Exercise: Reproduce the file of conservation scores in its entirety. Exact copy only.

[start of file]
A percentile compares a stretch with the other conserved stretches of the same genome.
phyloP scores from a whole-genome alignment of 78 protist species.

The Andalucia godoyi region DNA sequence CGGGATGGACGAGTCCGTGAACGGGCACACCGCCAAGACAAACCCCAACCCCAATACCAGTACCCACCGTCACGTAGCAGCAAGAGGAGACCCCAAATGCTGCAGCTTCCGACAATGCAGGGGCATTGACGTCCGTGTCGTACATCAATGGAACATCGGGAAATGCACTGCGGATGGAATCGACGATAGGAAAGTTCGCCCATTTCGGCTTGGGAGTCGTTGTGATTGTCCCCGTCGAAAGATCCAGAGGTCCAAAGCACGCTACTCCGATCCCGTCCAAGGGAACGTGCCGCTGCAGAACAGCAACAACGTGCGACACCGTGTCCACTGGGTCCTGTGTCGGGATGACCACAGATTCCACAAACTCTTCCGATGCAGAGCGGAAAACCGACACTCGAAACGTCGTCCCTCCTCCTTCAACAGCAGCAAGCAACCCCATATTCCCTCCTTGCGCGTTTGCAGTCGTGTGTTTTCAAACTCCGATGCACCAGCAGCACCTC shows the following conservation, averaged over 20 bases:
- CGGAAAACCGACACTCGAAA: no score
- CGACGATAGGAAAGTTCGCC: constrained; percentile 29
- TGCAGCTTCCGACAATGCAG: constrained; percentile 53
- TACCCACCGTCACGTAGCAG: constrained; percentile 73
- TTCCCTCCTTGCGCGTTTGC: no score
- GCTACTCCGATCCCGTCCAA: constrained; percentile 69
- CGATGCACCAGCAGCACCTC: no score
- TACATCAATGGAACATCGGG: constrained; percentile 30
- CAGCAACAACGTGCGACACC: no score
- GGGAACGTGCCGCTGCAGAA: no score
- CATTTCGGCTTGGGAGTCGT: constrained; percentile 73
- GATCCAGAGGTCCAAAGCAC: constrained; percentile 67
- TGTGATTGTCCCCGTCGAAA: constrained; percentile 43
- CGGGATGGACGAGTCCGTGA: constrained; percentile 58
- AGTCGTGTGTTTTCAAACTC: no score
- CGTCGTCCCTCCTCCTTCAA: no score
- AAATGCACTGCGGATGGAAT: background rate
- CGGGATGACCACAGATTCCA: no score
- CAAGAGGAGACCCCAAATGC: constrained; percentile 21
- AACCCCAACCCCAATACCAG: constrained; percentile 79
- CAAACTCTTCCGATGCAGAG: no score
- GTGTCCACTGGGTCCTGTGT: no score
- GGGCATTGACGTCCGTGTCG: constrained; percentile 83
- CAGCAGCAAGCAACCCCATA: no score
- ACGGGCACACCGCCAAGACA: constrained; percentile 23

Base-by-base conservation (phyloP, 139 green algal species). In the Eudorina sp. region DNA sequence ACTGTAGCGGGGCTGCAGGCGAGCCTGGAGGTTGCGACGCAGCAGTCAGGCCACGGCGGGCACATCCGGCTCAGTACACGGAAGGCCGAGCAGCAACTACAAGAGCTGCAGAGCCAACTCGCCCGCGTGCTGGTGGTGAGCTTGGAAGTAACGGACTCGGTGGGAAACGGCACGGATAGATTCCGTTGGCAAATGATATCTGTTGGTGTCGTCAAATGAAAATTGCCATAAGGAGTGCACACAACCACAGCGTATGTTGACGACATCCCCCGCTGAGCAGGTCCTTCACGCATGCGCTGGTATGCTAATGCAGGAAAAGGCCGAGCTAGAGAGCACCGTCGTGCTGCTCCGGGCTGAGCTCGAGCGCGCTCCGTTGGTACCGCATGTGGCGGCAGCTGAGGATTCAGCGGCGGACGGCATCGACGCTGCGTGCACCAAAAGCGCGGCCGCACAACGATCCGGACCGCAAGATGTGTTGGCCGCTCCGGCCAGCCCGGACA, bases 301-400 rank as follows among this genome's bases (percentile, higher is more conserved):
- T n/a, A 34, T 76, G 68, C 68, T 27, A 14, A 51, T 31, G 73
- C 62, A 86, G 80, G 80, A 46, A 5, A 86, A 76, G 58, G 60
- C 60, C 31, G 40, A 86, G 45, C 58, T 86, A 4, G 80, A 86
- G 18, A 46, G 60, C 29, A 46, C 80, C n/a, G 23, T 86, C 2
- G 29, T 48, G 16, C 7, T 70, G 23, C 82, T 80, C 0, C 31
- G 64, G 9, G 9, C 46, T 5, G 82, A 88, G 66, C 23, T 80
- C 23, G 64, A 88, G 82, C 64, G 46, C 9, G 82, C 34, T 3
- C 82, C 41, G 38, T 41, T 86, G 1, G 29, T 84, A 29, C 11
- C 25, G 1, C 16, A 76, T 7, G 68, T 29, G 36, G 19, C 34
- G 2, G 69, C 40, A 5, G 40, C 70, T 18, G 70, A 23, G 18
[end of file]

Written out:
A percentile compares a stretch with the other conserved stretches of the same genome.
phyloP scores from a whole-genome alignment of 78 protist species.

The Andalucia godoyi region DNA sequence CGGGATGGACGAGTCCGTGAACGGGCACACCGCCAAGACAAACCCCAACCCCAATACCAGTACCCACCGTCACGTAGCAGCAAGAGGAGACCCCAAATGCTGCAGCTTCCGACAATGCAGGGGCATTGACGTCCGTGTCGTACATCAATGGAACATCGGGAAATGCACTGCGGATGGAATCGACGATAGGAAAGTTCGCCCATTTCGGCTTGGGAGTCGTTGTGATTGTCCCCGTCGAAAGATCCAGAGGTCCAAAGCACGCTACTCCGATCCCGTCCAAGGGAACGTGCCGCTGCAGAACAGCAACAACGTGCGACACCGTGTCCACTGGGTCCTGTGTCGGGATGACCACAGATTCCACAAACTCTTCCGATGCAGAGCGGAAAACCGACACTCGAAACGTCGTCCCTCCTCCTTCAACAGCAGCAAGCAACCCCATATTCCCTCCTTGCGCGTTTGCAGTCGTGTGTTTTCAAACTCCGATGCACCAGCAGCACCTC shows the following conservation, averaged over 20 bases:
- CGGAAAACCGACACTCGAAA: no score
- CGACGATAGGAAAGTTCGCC: constrained; percentile 29
- TGCAGCTTCCGACAATGCAG: constrained; percentile 53
- TACCCACCGTCACGTAGCAG: constrained; percentile 73
- TTCCCTCCTTGCGCGTTTGC: no score
- GCTACTCCGATCCCGTCCAA: constrained; percentile 69
- CGATGCACCAGCAGCACCTC: no score
- TACATCAATGGAACATCGGG: constrained; percentile 30
- CAGCAACAACGTGCGACACC: no score
- GGGAACGTGCCGCTGCAGAA: no score
- CATTTCGGCTTGGGAGTCGT: constrained; percentile 73
- GATCCAGAGGTCCAAAGCAC: constrained; percentile 67
- TGTGATTGTCCCCGTCGAAA: constrained; percentile 43
- CGGGATGGACGAGTCCGTGA: constrained; percentile 58
- AGTCGTGTGTTTTCAAACTC: no score
- CGTCGTCCCTCCTCCTTCAA: no score
- AAATGCACTGCGGATGGAAT: background rate
- CGGGATGACCACAGATTCCA: no score
- CAAGAGGAGACCCCAAATGC: constrained; percentile 21
- AACCCCAACCCCAATACCAG: constrained; percentile 79
- CAAACTCTTCCGATGCAGAG: no score
- GTGTCCACTGGGTCCTGTGT: no score
- GGGCATTGACGTCCGTGTCG: constrained; percentile 83
- CAGCAGCAAGCAACCCCATA: no score
- ACGGGCACACCGCCAAGACA: constrained; percentile 23

Base-by-base conservation (phyloP, 139 green algal species). In the Eudorina sp. region DNA sequence ACTGTAGCGGGGCTGCAGGCGAGCCTGGAGGTTGCGACGCAGCAGTCAGGCCACGGCGGGCACATCCGGCTCAGTACACGGAAGGCCGAGCAGCAACTACAAGAGCTGCAGAGCCAACTCGCCCGCGTGCTGGTGGTGAGCTTGGAAGTAACGGACTCGGTGGGAAACGGCACGGATAGATTCCGTTGGCAAATGATATCTGTTGGTGTCGTCAAATGAAAATTGCCATAAGGAGTGCACACAACCACAGCGTATGTTGACGACATCCCCCGCTGAGCAGGTCCTTCACGCATGCGCTGGTATGCTAATGCAGGAAAAGGCCGAGCTAGAGAGCACCGTCGTGCTGCTCCGGGCTGAGCTCGAGCGCGCTCCGTTGGTACCGCATGTGGCGGCAGCTGAGGATTCAGCGGCGGACGGCATCGACGCTGCGTGCACCAAAAGCGCGGCCGCACAACGATCCGGACCGCAAGATGTGTTGGCCGCTCCGGCCAGCCCGGACA, bases 301-400 rank as follows among this genome's bases (percentile, higher is more conserved):
- T n/a, A 34, T 76, G 68, C 68, T 27, A 14, A 51, T 31, G 73
- C 62, A 86, G 80, G 80, A 46, A 5, A 86, A 76, G 58, G 60
- C 60, C 31, G 40, A 86, G 45, C 58, T 86, A 4, G 80, A 86
- G 18, A 46, G 60, C 29, A 46, C 80, C n/a, G 23, T 86, C 2
- G 29, T 48, G 16, C 7, T 70, G 23, C 82, T 80, C 0, C 31
- G 64, G 9, G 9, C 46, T 5, G 82, A 88, G 66, C 23, T 80
- C 23, G 64, A 88, G 82, C 64, G 46, C 9, G 82, C 34, T 3
- C 82, C 41, G 38, T 41, T 86, G 1, G 29, T 84, A 29, C 11
- C 25, G 1, C 16, A 76, T 7, G 68, T 29, G 36, G 19, C 34
- G 2, G 69, C 40, A 5, G 40, C 70, T 18, G 70, A 23, G 18